So without further ado, and in no particular order, here is the first ever Whatcom Marketing Top 10 Busiest Facebook Rockers List:
I received this email recently and was taken by its overall content and design. It is an email from The Fountain Bistro & Drive-Thru in Bellingham (a favorite night time haunt for the wife and me). It has most everything I’d want in an email newsletter so I thought it’d be worthwhile to dissect it step-by-step for you.
If it’s too hard to read in it’s shrunken state here, you can open a full size in a new tab/window by clicking here.
A quick scan of active Twitter accounts with Whatcom County locations revealed something interesting. There are Twitter accounts not associated with any particular person or organization that are repurposing news, event info and other tidbits of local interest. They appear to exist to fill voids in existing services, providing a public service of sorts by compiling the most relevant local information from a number of sources.
A couple I found are:
We curate the best Twitter feeds to broadcast breaking news, things to do and daily deal around our Bellingham. Bellingham WA · http://breakingbellinghamnews.com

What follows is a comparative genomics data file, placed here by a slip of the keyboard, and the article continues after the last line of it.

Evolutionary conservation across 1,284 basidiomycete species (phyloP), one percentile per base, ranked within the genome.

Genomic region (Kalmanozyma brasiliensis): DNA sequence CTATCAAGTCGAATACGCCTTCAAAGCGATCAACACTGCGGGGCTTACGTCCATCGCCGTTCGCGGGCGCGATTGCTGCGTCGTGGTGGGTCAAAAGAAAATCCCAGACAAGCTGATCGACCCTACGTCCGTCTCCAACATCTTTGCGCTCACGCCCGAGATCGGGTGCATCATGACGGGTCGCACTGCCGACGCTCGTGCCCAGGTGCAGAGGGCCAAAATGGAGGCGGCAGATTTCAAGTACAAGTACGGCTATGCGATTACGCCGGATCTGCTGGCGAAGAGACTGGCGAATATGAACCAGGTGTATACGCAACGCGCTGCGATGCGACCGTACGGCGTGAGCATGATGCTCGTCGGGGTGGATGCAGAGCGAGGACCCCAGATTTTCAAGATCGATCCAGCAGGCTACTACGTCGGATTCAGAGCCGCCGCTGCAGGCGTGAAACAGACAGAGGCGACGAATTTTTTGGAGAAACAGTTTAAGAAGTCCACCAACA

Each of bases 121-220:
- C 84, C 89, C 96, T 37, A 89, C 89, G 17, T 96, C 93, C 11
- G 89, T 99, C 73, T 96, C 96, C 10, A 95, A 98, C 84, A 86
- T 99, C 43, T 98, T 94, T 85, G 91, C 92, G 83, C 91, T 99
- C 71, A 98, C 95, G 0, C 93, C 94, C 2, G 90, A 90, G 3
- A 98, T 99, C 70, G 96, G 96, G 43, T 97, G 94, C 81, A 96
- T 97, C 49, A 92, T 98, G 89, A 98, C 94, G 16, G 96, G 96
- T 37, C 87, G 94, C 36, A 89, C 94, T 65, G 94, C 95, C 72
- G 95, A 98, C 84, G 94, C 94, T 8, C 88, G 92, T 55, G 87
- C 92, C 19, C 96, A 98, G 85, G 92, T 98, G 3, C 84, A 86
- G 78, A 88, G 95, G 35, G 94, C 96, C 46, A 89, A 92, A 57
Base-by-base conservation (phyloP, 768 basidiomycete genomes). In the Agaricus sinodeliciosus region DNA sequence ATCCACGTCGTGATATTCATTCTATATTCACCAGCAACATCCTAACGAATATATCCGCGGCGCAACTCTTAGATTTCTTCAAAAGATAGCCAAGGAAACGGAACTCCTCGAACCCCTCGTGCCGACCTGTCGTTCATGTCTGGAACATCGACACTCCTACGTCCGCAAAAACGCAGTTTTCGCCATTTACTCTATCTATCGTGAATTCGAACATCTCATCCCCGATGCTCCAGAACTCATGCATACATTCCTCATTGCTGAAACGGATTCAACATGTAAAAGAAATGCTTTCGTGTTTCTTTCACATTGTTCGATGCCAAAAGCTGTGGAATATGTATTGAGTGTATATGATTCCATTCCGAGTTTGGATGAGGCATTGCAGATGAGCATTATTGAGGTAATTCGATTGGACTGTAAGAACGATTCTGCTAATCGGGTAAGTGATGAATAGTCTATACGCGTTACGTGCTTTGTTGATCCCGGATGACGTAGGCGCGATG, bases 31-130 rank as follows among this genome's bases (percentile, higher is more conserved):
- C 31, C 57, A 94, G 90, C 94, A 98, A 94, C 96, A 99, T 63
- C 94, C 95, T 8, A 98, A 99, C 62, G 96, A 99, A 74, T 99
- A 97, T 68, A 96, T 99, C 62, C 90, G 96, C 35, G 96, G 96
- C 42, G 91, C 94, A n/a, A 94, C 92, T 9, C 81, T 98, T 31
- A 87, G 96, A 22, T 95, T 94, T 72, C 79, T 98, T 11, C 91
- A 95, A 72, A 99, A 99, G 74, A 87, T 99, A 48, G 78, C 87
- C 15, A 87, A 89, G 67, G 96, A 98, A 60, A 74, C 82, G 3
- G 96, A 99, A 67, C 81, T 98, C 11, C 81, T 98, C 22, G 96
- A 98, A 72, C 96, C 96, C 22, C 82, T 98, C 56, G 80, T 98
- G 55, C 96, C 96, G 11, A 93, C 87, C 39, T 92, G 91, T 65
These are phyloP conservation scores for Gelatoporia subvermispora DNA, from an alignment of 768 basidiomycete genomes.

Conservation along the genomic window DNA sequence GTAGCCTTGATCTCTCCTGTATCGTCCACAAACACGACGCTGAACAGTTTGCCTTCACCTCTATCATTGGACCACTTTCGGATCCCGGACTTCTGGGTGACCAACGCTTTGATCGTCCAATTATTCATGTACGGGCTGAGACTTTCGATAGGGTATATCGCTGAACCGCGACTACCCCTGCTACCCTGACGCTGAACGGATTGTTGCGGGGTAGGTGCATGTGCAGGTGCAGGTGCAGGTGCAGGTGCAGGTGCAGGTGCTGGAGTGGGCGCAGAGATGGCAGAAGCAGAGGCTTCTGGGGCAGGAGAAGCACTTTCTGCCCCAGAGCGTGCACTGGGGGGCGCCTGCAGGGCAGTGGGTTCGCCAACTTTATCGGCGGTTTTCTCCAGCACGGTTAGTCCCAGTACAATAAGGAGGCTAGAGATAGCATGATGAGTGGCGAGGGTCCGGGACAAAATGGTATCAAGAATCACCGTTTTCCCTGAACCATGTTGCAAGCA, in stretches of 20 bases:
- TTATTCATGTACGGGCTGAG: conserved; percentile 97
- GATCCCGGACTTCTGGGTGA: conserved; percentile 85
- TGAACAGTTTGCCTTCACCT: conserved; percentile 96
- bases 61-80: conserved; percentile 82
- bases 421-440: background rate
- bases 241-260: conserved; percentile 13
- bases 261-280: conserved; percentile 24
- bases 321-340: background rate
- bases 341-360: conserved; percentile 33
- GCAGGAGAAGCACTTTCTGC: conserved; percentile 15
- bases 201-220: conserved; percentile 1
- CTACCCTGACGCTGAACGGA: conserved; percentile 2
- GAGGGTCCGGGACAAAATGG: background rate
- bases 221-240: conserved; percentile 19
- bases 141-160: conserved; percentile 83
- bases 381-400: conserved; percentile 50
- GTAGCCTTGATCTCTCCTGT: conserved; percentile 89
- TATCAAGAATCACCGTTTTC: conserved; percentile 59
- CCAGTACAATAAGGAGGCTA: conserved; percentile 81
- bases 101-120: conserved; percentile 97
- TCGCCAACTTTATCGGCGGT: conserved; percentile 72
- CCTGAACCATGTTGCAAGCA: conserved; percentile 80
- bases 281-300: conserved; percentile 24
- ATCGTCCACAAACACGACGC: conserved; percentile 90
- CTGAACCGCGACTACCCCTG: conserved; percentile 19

Bellingham Weather @bhamweatherBham
Follow Me and Join the Yahoo! Group for Bellingham/Whatcom County weather year round. Bellingham, WA · http://groups.yahoo.com/group/bhamweather
There are two primary methods of marketing, ‘push’ and ‘pull.’ Push marketing uses intrusive delivery methods and has served us well for decades, even back in the 50s, 60s and 70s when it was simply a game of whoever could afford to ‘push’ the most direct-mail, print and broadcast advertising in front of consumers won the battle. Pull marketing is a whole different beast that relies on things like value, relevance, informative content, and, yes, entertainment value to create significant gravity to pull in, willingly, your best prospects.
The quirkiness of the consumers in Whatcom County has always interested me. I have concluded they are an overlaping mix of these buyer personas:
Click to download a premade Customer Email Register form to print and use
Believe it or not, as a small business, you have some advantages over large businesses. For instance, you are nimbler, not needing to hold a dozen meetings to add to your inventory or adjust your marketing messaging. You’re closer to your market. Heck, you probably are part of your market.
Yet, you may not be taking advantage of opportunities that come from being “small.” You can provide customer service in your business that is more useful and intelligent than what a larger business could even hope for. Consider the most obvious, post-sale followup.
Someone who I had the privilege of working with during my days at PRWeb and occasionally after, Mark Willaman of HRMarketing, has posted a brilliant assessment of the current state of marketing and public relations. In part he explains,
Things have changed. In marketing and PR, that is. If you are managing your marketing and PR the same way you did five years ago, you are doing it wrong.
You owe it to yourself to read the entire post.
Thanks Mark. Spot on as always.